On Genetic Interests

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On Genetic Interests: Family, Ethnicity, and Humanity in an Age of Mass Migration is a 2003 book by Frank Salter. "Genetic interests" is a non-technical term designating an organism's inclusive fitness or copies of its genes. Salter's book is the first attempt to map the distribution of human genetic interests.[1] Salter adopts the second meaning: copies of an individual's gene patterns. The need to have this gap in knowledge filled is evidenced by the enthusiasm with which the book was received.

Criticism and response[edit]

Kevin B. MacDonald also wrote that Frank Salter has written a very important – and a brilliant – book that deserves the close attention not only of evolutionists and social scientists, but of policy-makers as well.[2]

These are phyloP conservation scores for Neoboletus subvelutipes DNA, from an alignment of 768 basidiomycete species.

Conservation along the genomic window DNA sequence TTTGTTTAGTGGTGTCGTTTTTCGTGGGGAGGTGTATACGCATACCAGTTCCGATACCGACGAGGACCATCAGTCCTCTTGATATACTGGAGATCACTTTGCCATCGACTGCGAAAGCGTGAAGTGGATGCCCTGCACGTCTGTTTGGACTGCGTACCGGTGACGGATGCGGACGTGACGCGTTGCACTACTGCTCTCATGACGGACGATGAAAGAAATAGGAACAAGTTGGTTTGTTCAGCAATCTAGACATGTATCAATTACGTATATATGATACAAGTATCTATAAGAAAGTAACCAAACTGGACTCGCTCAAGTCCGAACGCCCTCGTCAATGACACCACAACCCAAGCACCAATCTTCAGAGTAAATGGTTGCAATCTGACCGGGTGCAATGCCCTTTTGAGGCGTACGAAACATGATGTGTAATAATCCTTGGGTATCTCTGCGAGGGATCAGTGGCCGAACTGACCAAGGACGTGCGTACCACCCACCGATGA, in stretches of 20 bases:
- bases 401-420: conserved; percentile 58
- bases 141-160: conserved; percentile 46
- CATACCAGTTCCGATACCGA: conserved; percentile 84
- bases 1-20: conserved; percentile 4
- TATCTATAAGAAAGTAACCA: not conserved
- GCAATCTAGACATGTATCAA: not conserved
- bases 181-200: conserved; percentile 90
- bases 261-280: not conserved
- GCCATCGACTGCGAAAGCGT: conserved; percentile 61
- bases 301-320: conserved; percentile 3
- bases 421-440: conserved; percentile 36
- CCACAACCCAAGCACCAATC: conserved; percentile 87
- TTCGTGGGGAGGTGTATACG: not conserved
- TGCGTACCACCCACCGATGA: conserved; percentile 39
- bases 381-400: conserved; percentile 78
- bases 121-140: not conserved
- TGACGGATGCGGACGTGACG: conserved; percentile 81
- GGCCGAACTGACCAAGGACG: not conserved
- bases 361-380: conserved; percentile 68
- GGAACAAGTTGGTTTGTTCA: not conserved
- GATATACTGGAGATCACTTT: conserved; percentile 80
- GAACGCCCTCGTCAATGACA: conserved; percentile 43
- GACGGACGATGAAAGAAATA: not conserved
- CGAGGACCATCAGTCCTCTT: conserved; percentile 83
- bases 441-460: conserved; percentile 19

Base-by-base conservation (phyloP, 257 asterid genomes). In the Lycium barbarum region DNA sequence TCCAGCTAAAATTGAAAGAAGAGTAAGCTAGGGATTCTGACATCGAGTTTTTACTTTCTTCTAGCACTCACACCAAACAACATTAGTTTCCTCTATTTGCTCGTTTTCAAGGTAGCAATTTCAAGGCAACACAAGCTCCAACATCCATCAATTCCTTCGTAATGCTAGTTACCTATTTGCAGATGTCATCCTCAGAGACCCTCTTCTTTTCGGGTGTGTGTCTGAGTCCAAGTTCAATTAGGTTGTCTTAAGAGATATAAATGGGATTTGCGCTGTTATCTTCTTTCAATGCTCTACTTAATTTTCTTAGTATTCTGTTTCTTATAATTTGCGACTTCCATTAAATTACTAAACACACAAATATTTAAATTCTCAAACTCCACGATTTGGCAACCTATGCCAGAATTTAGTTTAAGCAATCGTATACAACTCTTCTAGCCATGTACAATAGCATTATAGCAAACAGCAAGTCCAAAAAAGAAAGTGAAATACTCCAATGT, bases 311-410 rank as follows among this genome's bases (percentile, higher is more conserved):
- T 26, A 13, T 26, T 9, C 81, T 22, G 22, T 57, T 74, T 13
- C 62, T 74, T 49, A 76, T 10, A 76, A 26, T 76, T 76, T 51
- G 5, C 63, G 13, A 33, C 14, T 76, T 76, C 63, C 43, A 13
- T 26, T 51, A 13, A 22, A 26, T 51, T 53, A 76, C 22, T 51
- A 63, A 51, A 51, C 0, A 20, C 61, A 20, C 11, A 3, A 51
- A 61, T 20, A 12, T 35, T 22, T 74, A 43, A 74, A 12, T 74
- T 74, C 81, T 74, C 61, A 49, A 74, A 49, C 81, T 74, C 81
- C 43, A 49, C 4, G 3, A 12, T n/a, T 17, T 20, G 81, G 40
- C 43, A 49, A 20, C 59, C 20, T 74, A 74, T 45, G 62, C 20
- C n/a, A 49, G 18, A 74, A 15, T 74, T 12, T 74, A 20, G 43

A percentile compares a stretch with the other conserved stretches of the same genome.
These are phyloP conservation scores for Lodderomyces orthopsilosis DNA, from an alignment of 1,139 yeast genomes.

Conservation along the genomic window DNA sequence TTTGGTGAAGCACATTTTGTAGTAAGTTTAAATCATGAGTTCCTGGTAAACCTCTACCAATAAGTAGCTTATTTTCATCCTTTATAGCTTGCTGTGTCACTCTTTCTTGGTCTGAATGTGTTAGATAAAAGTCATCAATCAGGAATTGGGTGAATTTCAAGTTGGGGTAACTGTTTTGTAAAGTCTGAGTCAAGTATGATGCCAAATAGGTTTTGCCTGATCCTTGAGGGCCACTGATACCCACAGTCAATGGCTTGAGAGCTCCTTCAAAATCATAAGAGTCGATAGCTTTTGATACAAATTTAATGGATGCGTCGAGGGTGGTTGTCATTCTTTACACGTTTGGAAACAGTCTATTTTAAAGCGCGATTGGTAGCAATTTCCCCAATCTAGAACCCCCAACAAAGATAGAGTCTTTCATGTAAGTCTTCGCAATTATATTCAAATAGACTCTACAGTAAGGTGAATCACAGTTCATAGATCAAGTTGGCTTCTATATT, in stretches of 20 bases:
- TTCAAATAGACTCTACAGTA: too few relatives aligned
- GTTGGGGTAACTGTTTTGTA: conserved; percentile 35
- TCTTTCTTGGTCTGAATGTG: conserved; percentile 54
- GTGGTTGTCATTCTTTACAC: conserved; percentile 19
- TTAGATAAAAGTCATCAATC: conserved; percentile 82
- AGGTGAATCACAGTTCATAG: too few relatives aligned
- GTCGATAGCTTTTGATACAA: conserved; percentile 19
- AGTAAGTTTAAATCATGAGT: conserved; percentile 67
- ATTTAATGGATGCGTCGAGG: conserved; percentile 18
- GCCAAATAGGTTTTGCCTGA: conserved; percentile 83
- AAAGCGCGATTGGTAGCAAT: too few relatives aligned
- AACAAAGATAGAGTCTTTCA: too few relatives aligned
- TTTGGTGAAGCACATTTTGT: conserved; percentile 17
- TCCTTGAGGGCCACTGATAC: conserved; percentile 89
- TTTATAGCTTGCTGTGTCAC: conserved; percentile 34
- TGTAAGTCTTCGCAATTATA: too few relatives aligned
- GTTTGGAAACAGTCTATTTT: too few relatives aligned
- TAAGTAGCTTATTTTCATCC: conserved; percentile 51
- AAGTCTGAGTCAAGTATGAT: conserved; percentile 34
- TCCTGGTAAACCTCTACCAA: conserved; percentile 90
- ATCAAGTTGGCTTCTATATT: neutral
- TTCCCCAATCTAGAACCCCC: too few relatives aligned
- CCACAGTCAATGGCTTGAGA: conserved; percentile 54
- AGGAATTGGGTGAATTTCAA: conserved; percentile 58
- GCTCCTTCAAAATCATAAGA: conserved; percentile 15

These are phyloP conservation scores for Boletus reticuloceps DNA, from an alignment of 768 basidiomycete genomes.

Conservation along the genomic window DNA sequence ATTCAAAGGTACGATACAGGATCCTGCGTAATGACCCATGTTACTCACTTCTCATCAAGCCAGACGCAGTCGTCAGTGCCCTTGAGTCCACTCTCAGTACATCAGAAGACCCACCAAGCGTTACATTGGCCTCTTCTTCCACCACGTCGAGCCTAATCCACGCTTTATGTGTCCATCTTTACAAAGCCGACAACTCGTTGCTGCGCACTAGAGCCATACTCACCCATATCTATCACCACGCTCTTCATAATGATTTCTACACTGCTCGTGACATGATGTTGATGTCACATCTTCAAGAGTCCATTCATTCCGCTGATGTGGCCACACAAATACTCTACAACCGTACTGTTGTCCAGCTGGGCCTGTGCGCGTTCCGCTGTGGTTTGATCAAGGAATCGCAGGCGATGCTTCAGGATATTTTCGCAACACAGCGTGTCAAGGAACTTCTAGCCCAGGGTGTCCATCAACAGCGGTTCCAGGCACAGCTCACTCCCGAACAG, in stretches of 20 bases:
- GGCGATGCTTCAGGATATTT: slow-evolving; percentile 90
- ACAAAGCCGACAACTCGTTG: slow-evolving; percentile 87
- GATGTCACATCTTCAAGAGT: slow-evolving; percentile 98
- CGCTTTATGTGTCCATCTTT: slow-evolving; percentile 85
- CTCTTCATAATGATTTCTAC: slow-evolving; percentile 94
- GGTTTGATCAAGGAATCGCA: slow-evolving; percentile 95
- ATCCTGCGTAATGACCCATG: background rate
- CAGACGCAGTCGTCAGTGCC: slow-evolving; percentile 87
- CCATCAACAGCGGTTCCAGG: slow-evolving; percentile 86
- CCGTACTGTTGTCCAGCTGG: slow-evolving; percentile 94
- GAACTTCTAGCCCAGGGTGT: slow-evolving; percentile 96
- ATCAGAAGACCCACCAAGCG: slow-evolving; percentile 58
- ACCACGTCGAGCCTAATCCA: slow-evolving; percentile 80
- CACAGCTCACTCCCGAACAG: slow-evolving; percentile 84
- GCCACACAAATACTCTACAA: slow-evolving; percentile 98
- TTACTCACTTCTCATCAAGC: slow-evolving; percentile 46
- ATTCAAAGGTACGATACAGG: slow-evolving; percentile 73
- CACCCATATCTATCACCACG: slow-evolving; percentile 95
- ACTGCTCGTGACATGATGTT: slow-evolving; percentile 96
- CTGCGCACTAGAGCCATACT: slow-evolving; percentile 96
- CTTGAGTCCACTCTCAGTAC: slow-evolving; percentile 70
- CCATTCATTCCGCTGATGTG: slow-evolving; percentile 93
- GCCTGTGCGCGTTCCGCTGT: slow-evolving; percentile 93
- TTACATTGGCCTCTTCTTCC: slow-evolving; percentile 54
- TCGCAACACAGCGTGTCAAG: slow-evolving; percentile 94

Criticism came from Kenan Malik, an Indian-British public intellectual specializing in ethnic affairs. Malik rejected the reality of ethnic kinship because it is based on gene frequencies. He also criticized the theory of ethnic nepotism, and argued that the field studies of favoritism shown to beggars of the benefactor's ethnic group are best explained by cultural factors.[3]

In his introduction to the Transaction edition (2007, p. 13)[1] Salter agreed with one criticism made on Gene Expression but considers the remainder to be already answered in the book. He responded to one criticism at length, the assertion that On Genetic Interests commits the naturalistic fallacy, i.e. attempts to deduce values from facts. Salter's defense drew on a longer unpublished reply[4] to a negative review by Peter Gray, an evolutionary psychologist from Boston College.[5][6]


  1. ^ a b On Genetic Interests
  2. ^ MacDonald, K. B.: Genetic Interests of Ethnic Groups. National Observer. No. 62 - Spring 2004
  3. ^ "Malik website".
  4. ^ "Reply to Peter Gray".
  5. ^ Gray, P. (2005). "Misuse of evolutionary theory to advocate for racial discrimination and segregation: A critique of Salter's On genetic interests." Human Ethology Bulletin 20(2): 10-13.
  6. ^ Available at http://media.anthro.univie.ac.at/ishe/index.php/bulletin/bulletin-contents/doc_view/44-bulletin-2005-volume-20-issue-2